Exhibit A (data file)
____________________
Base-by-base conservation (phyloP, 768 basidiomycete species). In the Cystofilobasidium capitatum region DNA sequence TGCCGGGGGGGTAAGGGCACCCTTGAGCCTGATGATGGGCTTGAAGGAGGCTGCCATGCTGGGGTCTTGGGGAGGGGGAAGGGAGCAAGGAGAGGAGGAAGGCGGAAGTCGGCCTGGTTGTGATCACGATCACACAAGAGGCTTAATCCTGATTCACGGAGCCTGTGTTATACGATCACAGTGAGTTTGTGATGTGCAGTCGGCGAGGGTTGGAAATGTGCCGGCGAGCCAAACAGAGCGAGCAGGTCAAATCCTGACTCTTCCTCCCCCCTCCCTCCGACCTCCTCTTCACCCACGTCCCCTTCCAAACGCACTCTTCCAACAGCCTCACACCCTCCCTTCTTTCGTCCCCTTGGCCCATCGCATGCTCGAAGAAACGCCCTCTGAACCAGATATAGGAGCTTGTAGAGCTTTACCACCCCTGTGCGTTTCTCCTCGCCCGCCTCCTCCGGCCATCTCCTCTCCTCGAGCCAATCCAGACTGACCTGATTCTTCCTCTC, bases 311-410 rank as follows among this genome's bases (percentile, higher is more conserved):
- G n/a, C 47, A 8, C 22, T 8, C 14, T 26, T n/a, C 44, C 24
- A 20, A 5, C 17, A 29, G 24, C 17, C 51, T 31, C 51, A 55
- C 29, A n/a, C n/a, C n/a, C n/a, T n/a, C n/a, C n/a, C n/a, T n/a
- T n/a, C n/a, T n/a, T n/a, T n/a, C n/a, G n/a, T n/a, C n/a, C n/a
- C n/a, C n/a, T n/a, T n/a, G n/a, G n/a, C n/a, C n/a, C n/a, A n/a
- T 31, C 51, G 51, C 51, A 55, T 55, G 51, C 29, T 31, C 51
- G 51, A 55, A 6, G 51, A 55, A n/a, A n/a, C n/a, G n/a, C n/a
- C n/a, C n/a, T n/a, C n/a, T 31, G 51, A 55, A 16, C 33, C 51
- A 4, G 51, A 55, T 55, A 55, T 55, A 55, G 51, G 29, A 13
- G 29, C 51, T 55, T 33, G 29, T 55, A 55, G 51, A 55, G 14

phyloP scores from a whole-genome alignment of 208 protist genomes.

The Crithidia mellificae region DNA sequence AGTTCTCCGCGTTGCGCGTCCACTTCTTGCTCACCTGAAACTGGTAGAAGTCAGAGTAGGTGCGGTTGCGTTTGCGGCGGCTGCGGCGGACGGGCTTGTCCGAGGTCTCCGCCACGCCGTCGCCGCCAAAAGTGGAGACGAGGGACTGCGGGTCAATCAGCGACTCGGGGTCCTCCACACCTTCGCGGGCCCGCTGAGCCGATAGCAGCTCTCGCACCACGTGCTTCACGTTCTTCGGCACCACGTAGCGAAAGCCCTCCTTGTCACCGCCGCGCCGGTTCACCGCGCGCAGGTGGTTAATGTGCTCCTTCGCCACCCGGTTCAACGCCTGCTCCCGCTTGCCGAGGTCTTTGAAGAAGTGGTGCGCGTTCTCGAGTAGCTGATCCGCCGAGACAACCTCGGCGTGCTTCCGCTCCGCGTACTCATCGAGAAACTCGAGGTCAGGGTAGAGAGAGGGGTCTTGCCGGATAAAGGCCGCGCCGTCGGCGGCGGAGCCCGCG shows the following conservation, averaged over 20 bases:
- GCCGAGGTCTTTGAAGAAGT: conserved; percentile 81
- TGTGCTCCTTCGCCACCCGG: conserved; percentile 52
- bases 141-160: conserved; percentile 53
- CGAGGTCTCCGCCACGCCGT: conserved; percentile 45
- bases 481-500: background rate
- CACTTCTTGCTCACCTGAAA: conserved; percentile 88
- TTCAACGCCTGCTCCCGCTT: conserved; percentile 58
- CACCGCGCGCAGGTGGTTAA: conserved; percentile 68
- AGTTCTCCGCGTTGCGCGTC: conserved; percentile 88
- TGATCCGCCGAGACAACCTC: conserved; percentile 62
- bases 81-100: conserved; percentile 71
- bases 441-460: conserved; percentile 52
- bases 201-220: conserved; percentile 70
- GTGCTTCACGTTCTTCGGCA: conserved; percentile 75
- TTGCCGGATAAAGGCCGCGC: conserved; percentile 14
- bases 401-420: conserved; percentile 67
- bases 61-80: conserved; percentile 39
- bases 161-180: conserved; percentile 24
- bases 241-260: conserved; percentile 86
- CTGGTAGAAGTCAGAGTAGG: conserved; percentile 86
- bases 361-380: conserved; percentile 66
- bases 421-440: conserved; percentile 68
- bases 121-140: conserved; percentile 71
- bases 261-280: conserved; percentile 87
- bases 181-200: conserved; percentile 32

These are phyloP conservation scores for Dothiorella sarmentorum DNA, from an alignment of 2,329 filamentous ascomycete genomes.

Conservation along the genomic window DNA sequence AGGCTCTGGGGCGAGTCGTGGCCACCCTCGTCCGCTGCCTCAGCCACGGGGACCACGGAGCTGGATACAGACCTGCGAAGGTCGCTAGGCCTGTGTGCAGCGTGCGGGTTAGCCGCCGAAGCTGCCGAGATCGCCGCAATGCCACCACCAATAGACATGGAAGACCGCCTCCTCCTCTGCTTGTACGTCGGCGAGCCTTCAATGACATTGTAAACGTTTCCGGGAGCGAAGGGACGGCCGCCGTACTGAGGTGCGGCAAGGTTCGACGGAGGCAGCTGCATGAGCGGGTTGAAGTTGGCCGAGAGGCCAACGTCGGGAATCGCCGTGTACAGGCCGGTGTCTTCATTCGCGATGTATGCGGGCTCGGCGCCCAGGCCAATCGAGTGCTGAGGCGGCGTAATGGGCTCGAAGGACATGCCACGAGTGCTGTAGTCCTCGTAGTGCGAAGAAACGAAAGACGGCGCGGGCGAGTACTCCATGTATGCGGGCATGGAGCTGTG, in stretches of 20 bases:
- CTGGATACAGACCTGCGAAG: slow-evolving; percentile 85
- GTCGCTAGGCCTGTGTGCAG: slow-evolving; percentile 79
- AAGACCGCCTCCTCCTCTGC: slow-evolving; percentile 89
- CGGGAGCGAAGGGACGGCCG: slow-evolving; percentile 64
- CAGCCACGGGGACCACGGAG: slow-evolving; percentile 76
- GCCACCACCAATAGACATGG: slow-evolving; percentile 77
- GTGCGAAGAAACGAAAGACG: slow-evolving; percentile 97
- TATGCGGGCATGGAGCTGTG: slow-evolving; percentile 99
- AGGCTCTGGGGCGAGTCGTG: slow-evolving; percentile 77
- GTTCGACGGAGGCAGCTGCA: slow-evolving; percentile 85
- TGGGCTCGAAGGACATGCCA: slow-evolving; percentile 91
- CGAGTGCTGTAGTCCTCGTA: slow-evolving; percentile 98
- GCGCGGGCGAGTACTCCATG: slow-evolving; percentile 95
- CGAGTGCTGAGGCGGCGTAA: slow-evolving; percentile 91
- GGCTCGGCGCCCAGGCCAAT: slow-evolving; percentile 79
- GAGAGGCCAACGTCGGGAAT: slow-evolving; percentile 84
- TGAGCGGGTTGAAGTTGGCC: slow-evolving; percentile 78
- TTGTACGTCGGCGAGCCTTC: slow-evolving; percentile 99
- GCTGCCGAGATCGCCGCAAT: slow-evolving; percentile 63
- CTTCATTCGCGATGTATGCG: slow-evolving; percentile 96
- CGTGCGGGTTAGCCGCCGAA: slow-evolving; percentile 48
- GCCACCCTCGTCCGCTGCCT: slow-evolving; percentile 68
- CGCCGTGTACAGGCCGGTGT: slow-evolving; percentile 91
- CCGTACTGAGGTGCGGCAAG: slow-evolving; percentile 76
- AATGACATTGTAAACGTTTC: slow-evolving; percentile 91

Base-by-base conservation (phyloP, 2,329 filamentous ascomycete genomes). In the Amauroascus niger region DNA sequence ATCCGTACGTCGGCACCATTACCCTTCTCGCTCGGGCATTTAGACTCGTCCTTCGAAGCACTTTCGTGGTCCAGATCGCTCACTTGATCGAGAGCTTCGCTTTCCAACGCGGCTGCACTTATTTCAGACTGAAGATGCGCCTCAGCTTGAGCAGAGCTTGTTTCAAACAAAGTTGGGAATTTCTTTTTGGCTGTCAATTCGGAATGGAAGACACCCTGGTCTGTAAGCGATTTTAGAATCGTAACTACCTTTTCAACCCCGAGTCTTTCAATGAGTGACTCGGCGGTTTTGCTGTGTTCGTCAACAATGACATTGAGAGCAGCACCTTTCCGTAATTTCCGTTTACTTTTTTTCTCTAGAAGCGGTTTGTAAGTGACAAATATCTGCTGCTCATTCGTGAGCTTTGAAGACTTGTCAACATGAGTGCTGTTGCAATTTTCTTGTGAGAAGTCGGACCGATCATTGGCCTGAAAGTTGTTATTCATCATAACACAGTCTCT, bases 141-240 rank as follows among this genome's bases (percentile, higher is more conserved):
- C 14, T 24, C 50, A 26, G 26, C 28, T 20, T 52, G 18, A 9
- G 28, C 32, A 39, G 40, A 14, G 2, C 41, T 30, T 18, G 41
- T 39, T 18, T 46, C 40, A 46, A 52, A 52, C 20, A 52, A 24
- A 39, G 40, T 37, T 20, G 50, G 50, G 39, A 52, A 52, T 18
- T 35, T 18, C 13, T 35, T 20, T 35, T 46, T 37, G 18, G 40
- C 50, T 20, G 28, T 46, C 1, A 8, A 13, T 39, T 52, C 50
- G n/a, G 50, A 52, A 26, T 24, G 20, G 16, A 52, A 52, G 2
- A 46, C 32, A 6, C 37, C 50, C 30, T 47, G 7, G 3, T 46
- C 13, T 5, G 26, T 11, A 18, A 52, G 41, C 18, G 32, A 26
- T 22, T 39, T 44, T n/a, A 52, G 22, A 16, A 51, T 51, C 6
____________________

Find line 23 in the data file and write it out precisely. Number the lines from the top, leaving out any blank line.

- TGATCCGCCGAGACAACCTC: conserved; percentile 62